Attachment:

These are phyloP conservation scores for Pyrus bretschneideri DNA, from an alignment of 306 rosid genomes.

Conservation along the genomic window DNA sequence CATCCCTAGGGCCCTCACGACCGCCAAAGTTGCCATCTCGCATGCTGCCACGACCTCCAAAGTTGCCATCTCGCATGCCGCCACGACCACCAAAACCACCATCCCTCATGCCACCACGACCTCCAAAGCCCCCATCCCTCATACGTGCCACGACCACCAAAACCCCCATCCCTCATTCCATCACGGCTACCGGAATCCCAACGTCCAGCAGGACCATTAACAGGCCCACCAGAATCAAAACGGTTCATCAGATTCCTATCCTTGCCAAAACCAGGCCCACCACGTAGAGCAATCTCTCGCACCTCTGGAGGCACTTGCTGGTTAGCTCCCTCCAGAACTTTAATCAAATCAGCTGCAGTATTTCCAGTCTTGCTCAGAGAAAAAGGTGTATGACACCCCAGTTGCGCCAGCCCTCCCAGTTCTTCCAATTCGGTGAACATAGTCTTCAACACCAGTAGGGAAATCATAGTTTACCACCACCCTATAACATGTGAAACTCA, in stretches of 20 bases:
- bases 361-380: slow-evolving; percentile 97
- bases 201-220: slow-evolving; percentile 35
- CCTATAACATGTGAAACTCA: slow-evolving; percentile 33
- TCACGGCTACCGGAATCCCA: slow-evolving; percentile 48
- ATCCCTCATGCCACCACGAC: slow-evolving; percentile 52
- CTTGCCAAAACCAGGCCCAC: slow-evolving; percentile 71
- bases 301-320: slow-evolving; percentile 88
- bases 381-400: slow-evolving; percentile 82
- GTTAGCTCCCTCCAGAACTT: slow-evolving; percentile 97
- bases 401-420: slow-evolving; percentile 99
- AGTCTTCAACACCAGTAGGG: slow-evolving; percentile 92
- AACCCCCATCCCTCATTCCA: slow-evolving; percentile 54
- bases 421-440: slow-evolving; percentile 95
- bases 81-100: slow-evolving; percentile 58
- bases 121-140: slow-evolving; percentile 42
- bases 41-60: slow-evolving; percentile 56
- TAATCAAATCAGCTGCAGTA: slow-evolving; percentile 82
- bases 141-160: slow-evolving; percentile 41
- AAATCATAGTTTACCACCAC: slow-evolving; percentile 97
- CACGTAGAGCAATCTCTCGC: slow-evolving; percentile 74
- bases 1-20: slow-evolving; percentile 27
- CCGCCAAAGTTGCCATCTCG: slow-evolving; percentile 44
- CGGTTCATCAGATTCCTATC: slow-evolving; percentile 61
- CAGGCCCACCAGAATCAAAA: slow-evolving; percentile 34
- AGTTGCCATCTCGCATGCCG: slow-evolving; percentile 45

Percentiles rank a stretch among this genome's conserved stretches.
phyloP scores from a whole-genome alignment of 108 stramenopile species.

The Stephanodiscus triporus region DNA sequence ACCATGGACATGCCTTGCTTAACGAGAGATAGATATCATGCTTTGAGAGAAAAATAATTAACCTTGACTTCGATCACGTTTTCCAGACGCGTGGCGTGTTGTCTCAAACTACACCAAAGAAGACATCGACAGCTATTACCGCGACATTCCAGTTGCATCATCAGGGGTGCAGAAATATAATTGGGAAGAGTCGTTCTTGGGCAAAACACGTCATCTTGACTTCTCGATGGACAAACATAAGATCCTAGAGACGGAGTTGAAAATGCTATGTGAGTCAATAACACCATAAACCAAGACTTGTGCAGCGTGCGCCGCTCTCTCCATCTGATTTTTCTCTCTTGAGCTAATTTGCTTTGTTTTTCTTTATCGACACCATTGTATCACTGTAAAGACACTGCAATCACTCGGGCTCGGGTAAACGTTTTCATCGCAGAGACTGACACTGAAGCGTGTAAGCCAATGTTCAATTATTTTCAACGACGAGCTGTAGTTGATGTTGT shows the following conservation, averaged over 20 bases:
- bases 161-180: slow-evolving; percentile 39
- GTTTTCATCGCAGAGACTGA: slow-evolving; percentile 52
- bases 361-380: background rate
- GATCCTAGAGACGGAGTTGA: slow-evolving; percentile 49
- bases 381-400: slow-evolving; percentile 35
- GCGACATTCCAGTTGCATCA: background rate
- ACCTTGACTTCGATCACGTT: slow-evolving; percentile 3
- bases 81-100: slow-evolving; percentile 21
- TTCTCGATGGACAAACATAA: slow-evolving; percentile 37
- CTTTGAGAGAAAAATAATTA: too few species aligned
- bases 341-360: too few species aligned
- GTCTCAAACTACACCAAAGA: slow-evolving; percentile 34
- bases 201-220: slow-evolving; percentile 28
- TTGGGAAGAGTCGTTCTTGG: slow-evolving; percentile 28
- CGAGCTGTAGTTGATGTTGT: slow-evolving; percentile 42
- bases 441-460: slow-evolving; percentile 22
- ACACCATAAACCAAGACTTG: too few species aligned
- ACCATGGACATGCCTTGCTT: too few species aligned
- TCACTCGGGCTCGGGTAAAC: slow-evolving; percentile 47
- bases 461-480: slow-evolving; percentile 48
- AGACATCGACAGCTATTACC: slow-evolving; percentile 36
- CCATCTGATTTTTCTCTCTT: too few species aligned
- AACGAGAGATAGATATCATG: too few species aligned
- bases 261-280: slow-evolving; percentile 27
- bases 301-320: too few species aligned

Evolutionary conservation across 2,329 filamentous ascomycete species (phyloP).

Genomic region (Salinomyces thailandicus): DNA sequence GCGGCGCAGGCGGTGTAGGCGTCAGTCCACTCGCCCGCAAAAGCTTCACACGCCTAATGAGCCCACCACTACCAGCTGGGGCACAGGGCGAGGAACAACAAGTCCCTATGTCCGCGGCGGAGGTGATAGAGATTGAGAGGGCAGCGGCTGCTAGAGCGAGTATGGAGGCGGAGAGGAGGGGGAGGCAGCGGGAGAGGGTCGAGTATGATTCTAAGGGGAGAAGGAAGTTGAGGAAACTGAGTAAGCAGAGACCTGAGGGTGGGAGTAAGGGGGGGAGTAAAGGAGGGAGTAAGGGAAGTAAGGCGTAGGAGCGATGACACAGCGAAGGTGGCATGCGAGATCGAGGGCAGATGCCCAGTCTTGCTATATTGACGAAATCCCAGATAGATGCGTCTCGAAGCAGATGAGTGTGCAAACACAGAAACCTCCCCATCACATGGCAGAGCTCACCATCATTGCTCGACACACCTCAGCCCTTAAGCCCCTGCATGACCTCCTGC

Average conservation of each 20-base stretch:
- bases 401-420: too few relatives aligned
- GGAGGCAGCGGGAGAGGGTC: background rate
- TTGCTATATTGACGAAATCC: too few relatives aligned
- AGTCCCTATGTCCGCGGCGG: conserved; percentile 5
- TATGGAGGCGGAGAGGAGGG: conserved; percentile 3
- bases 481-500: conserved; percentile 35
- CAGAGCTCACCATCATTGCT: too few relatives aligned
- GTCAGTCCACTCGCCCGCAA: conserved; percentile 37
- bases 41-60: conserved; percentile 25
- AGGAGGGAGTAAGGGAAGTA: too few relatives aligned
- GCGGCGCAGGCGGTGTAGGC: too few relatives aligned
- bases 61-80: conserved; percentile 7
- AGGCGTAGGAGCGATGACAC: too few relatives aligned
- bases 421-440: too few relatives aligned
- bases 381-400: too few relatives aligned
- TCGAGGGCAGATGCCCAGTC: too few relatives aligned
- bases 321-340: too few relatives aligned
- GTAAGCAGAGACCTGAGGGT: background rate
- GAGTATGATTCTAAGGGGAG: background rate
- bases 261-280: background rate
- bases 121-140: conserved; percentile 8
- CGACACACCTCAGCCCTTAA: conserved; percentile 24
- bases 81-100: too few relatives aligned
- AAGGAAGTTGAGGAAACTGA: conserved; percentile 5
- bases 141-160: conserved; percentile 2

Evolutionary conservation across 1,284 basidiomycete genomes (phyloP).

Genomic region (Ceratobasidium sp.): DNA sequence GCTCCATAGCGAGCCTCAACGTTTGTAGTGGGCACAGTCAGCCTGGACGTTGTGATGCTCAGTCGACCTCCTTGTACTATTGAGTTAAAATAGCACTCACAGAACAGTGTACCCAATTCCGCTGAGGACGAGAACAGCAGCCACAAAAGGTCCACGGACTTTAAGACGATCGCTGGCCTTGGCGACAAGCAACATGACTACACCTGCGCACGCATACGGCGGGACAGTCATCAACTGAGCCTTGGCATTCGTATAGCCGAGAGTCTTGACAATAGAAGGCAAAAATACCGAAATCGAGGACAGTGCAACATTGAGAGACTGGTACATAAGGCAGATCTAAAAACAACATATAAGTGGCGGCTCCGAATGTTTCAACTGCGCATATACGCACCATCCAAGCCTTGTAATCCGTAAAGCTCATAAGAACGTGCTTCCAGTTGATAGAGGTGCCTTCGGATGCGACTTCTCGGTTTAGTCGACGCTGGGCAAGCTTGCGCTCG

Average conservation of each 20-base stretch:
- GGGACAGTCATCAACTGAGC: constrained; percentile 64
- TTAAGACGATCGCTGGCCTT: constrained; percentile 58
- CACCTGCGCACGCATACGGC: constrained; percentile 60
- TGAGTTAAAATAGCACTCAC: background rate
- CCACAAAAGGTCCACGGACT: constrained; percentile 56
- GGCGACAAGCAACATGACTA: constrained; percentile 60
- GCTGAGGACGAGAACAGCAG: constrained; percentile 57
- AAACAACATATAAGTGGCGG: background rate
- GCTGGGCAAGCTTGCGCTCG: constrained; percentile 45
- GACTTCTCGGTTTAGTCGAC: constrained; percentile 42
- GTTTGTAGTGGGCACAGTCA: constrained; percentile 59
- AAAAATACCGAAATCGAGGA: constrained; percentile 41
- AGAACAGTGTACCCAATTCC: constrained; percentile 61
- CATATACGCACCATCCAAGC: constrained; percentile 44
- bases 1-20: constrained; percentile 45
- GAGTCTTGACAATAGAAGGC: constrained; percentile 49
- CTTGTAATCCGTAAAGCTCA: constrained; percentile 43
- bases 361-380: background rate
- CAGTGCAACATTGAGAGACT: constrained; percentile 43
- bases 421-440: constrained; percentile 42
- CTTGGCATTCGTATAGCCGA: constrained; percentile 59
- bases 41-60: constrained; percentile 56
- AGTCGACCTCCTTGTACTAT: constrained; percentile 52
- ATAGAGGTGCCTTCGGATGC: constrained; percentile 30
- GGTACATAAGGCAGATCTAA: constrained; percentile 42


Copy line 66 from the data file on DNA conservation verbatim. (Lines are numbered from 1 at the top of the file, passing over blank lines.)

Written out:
- GTCAGTCCACTCGCCCGCAA: conserved; percentile 37